Jump to content

Question about NoScript


DCross
 Share

Recommended Posts

Sorry if this is a bit of a brainless question, but does NoScript offer many benefits over justdisabling Javascript in the Firefox internet options menu? When I turn off Javascript it seems to prevent any Flash, Silverlight et al features from loading, so I just assumed they all needed Javascript enabled to run. Is NoScript more complete in its blocking of these things or just more convenient?

Also, I am currently running a combination of Avast Antivirus (free version), Comodo Firewall with Defence+ (free version), Malwarebytes (full version) and Windows Defender. Is this enough in terms of security for a computer that's used for daily online browsing and semi-frequent Paypal transactions? I don't use any filesharing/p2p applications and try to be as careful as I can about which sites I visit, but there have been occasions when I've inadvertently ended up on some infectious looking webpages; and the seemingly ever increasing nastiness of malware does make one a bit paranoid.

Link to post
Share on other sites

NoScript is a browser extension which helps to display only JavaScript, Java, Flash, etc based on your choice. It is default deny, meaning that it automatically disables scripts, so you can whitelist them. It is one of the best browser extensions and highly recommended. Now, if you are a paranoid user, or think that you can function without Javascript, then disabling JavaScript is your choice.

I recommend to see the video "Using NoScript with Firefox (YouTube)".

The best advantage of using NoScript, is blocking "malvertisements" - which are advertisements on websites that are crafted by malware writers to code them in a way to do a drive-by download and install of malware. Ads are a target for hackers because they offer a stealthy way to distribute malware to a wide range of Internet users. The FBI has recently reported on this issue, and warns users about scareware and malvertisements.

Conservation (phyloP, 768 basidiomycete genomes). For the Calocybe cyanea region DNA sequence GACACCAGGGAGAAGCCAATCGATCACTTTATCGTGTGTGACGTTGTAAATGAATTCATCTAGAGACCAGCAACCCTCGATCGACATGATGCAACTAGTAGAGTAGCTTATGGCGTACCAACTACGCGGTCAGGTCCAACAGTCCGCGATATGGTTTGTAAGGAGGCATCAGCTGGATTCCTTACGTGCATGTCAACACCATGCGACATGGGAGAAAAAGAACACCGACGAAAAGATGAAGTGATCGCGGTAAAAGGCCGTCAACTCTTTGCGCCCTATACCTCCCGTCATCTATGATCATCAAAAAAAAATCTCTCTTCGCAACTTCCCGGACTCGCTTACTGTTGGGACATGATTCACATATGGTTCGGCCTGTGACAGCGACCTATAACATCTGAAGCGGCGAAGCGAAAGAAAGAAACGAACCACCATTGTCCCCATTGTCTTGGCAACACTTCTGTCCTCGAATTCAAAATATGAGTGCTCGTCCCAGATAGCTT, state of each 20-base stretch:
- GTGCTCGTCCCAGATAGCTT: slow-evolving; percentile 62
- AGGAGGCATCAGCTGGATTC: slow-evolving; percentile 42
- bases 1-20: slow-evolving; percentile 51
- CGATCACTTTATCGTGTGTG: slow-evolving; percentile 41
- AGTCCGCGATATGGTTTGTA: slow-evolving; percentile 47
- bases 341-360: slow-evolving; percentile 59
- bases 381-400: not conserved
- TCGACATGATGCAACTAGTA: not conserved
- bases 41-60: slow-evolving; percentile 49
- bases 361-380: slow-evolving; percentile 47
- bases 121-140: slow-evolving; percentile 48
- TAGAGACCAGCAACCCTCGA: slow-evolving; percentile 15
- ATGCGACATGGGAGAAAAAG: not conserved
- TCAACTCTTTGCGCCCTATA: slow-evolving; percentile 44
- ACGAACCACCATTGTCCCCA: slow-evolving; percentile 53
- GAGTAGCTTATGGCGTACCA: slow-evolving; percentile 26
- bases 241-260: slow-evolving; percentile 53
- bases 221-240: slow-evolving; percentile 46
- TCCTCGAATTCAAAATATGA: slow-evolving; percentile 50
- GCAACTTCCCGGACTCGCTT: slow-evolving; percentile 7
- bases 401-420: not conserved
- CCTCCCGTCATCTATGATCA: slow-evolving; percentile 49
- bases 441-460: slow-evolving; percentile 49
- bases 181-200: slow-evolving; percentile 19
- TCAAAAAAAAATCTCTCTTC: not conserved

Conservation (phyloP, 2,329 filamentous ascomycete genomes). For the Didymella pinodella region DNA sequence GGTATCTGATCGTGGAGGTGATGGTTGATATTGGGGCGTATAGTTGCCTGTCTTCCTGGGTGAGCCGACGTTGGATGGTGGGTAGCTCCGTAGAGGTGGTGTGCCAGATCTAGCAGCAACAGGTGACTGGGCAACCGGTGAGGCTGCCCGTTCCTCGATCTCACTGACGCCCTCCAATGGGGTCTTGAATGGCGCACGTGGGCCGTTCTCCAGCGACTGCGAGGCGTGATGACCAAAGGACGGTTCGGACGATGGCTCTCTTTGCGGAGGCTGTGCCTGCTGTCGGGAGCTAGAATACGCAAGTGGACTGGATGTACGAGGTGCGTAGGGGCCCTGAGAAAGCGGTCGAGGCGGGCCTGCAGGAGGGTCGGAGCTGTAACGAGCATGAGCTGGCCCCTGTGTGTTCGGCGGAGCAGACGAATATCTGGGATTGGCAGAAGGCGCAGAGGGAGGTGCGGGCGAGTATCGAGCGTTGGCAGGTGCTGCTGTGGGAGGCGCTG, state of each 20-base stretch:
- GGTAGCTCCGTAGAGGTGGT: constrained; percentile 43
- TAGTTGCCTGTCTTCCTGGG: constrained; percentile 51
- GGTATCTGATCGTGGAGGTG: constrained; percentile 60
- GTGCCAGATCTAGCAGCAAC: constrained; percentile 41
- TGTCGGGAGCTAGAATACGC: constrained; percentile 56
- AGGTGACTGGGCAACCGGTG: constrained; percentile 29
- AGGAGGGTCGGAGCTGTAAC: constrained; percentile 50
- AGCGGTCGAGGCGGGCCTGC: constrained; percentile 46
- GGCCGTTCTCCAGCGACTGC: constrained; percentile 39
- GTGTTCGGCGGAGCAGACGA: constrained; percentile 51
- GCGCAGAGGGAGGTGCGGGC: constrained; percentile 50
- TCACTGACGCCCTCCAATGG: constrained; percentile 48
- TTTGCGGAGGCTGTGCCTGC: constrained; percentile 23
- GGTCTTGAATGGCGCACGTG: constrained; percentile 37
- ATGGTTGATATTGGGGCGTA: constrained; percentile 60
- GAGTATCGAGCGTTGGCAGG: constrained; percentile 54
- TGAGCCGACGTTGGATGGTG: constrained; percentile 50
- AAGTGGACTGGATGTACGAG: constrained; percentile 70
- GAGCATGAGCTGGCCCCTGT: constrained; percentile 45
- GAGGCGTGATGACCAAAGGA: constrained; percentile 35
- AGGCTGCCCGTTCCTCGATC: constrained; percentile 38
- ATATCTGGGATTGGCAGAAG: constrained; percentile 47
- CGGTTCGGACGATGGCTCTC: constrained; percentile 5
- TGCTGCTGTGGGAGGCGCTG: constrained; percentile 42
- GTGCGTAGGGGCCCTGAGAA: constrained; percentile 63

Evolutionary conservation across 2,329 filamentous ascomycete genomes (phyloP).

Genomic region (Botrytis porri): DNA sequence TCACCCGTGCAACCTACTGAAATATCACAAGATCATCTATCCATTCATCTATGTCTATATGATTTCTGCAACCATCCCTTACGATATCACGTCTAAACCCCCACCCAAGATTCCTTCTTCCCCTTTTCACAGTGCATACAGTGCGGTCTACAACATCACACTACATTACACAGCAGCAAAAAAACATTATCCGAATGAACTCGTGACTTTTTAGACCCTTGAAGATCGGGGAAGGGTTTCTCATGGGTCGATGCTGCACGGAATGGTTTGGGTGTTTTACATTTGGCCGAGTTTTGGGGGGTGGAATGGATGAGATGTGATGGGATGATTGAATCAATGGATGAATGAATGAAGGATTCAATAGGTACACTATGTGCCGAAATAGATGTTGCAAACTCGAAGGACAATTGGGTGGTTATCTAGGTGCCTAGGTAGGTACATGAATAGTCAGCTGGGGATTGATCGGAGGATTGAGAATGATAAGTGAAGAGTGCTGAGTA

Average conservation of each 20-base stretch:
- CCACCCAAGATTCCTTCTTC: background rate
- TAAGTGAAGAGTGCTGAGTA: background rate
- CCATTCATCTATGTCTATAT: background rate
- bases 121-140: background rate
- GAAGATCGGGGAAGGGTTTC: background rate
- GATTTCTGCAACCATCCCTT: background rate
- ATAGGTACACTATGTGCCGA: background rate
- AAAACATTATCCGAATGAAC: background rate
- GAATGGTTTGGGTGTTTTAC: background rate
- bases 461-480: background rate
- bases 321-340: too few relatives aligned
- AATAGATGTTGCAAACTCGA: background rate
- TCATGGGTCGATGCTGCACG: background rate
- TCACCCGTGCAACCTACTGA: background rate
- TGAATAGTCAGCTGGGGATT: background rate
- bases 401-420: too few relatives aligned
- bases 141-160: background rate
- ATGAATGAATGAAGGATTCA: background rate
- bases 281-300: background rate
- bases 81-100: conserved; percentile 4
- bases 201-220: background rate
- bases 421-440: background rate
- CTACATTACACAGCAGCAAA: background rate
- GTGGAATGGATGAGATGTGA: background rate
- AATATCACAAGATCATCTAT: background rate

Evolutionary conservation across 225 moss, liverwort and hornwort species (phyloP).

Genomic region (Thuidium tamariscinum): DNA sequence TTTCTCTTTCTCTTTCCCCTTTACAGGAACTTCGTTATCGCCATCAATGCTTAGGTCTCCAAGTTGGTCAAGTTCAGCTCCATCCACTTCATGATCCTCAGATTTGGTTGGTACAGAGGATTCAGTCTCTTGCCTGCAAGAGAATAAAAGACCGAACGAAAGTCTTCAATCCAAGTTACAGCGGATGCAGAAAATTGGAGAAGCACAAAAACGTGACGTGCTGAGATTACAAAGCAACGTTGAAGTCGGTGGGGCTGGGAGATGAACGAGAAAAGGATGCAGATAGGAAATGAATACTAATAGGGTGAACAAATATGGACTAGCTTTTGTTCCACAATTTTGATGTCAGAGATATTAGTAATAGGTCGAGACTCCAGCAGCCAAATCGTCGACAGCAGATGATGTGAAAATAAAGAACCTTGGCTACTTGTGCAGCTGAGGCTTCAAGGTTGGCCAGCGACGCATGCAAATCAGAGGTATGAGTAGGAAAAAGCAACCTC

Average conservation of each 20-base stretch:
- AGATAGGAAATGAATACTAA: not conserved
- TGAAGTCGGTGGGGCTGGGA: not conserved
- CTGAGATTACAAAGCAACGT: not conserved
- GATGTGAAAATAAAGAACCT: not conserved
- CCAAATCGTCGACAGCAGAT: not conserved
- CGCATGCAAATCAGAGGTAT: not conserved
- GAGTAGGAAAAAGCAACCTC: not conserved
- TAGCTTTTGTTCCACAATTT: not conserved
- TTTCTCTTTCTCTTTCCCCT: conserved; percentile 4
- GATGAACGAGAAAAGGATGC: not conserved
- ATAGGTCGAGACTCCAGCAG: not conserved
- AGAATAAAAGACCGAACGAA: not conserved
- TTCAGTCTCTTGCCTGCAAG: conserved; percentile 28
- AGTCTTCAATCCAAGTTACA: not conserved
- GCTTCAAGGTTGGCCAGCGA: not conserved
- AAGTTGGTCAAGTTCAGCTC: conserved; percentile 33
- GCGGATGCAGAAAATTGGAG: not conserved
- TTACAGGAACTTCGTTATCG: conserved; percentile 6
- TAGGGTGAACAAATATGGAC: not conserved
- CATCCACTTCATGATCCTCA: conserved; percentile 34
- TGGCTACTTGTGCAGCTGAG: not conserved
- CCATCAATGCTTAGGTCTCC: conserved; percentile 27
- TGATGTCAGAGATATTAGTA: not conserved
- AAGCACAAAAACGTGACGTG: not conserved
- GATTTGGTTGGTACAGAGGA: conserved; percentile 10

The latest issue with malvertisements, was an incident with the New York Times website. It did not cause major issues, but it did distribute an incriminating rogue antivirus, called Personal Antivirus. The rogue antivirus software can leave bad marks on your system and cause major issues, if they are not dealt with quickly. Not only do they post fake alerts, they beg you to buy the upgrade version of their program to rob you, and potentially steal your identity.

If you had to ask me to choose one, go with NoScript.

Link to post
Share on other sites

Thanks DragonMaster Jay. I hadn't realised that NoScript could be used to block certain scripts from running on a page whilst allowing others (was previously impression was that it was an all or nothing thing where you either blocked or allowed everything for a particular site). I had been browsing with Javascript switched off and just switching it back on when I was on certain sites; but this is much better.

Link to post
Share on other sites

Create an account or sign in to comment

You need to be a member in order to leave a comment

Create an account

Sign up for a new account in our community. It's easy!

Register a new account

Sign in

Already have an account? Sign in here.

Sign In Now
 Share

  • Recently Browsing   0 members

    • No registered users viewing this page.
Back to top
×
×
  • Create New...

Important Information

This site uses cookies - We have placed cookies on your device to help make this website better. You can adjust your cookie settings, otherwise we'll assume you're okay to continue.